Speciality: CT Radiographer
Location: West Midlands
Speciality: General Radiography
Location: Yorkshire and Humber
Speciality: CT Radiographer
Speciality: MRI Radiographer
A widespread shortage of radiographers and radiologists in Scotland could be compromising patients' health and the level of care that they receive, according to a new report.
The Royal College of Radiologists (RCR) has published new figures that show one in ten of all radiology vacancies were unfilled in the country in 2015, meaning existing radiologists were under extra pressure.
What's more, nine out of ten Scottish hospitals admitted that they were unable to cope with the daily demand of producing reports to accompany radiology images.
As a result, patients may be facing delays to receiving important diagnoses as hospitals cannot provide them with scan results in time, while radiologists are more likely to miss important potential signs of illness in images if they are feeling overstretched in their role.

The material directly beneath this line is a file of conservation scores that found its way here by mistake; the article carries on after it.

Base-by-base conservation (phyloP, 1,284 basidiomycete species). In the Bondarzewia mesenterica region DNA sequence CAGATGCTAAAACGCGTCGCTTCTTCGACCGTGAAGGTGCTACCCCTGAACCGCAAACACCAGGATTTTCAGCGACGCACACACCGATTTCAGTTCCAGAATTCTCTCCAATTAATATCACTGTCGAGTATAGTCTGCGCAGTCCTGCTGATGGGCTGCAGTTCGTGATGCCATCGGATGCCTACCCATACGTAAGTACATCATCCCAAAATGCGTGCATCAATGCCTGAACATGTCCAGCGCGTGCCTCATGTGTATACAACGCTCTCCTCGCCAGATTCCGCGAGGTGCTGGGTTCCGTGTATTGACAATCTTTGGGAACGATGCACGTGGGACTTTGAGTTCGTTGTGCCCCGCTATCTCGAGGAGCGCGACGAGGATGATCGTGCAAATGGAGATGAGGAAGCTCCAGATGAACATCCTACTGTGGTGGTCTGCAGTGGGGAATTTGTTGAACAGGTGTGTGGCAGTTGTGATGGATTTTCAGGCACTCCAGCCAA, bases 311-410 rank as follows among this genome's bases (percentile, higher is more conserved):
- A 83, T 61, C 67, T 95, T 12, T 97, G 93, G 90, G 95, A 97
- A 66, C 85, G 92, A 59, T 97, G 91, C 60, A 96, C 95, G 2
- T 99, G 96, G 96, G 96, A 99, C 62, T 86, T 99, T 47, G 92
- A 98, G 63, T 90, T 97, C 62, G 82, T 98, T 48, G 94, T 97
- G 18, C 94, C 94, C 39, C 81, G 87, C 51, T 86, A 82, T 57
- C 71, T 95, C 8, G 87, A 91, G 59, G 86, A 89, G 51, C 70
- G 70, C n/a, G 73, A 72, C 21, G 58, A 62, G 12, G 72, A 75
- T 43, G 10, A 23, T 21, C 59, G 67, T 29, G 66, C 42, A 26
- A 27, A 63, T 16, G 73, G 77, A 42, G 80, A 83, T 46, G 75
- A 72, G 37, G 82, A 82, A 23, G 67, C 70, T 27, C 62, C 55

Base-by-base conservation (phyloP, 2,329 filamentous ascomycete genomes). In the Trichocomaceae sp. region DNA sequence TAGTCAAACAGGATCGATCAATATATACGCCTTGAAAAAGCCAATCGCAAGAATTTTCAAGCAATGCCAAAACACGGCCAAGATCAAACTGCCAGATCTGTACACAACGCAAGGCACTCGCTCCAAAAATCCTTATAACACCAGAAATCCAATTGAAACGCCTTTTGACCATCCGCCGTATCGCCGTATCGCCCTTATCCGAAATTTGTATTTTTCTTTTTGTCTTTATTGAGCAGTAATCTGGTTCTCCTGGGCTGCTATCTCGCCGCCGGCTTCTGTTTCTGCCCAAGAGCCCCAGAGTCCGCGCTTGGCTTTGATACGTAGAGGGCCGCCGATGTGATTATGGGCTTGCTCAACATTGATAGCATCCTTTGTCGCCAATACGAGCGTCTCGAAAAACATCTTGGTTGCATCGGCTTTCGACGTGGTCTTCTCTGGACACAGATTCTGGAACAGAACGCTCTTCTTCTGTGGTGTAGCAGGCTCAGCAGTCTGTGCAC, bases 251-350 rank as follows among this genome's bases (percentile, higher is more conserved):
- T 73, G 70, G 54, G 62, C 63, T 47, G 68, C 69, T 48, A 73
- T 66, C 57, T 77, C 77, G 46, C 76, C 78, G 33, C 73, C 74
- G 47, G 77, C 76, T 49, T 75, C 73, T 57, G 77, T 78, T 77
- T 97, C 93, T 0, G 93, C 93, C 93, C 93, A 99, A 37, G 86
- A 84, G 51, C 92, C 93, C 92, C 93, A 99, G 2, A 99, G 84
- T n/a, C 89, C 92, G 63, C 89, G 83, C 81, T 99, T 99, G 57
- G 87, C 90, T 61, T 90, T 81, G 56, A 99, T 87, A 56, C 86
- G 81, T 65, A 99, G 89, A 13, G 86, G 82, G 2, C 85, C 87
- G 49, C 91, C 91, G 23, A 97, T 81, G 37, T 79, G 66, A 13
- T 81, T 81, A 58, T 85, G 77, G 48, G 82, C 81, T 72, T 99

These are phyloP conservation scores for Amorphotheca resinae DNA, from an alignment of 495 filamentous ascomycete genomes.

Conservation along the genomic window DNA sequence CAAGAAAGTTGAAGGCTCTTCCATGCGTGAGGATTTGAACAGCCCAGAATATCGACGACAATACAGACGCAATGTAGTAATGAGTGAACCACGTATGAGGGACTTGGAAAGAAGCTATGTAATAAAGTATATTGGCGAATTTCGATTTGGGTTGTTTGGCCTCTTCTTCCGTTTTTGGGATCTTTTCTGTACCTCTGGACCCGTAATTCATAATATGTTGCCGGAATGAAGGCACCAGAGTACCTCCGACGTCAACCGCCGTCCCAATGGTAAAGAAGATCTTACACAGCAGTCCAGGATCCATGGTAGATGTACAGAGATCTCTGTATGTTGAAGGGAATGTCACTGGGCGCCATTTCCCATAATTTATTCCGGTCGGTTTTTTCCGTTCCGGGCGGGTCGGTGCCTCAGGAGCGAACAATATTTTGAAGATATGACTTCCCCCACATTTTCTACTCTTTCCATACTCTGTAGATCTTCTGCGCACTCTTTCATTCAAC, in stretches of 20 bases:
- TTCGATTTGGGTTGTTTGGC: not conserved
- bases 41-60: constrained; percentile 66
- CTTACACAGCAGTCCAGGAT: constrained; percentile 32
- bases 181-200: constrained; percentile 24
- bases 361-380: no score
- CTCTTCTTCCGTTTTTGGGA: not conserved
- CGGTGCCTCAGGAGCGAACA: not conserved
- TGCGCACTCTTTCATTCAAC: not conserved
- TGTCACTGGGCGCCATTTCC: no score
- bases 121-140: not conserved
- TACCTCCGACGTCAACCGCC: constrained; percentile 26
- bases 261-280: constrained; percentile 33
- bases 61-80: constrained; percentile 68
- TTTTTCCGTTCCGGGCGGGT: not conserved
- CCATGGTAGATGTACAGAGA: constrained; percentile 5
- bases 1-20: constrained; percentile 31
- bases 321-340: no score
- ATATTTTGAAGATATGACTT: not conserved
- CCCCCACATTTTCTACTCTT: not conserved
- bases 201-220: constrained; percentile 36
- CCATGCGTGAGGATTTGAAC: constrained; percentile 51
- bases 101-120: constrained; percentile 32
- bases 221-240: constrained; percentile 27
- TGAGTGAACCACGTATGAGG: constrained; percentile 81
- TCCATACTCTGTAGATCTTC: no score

In some cases, patients are having to wait for one month or more to receive results for cancer screenings, meaning they may be missing out on receiving the best treatment for their needs, which could affect their long-term prognosis.
Dr Grant Baxter, a consultant radiologist and chairman of the RCR's Scottish committee, stated: "A perfect storm of increased demand, no significant increase in consultant number or trainees, chronically unfilled posts and a tsunami of expected retirements in the next three years means that we need a sustainable solution now for the sake of our patients."
The situation is not likely to improve unless a significant number of new radiographers and radiologists are recruited. As Scotland's ageing population grows, more people will be at risk of illnesses such as cancer, meaning that more screening and MRI scans will need to be performed, creating even more work for radiologists.
Gregor McNie, senior policy and public affairs manager for Scotland at Cancer Research UK, added: "As the demand for imaging services continues to increase, it's vital there is a sufficient radiology and radiographer workforce - both now and in the future."
Written by Megan Smith
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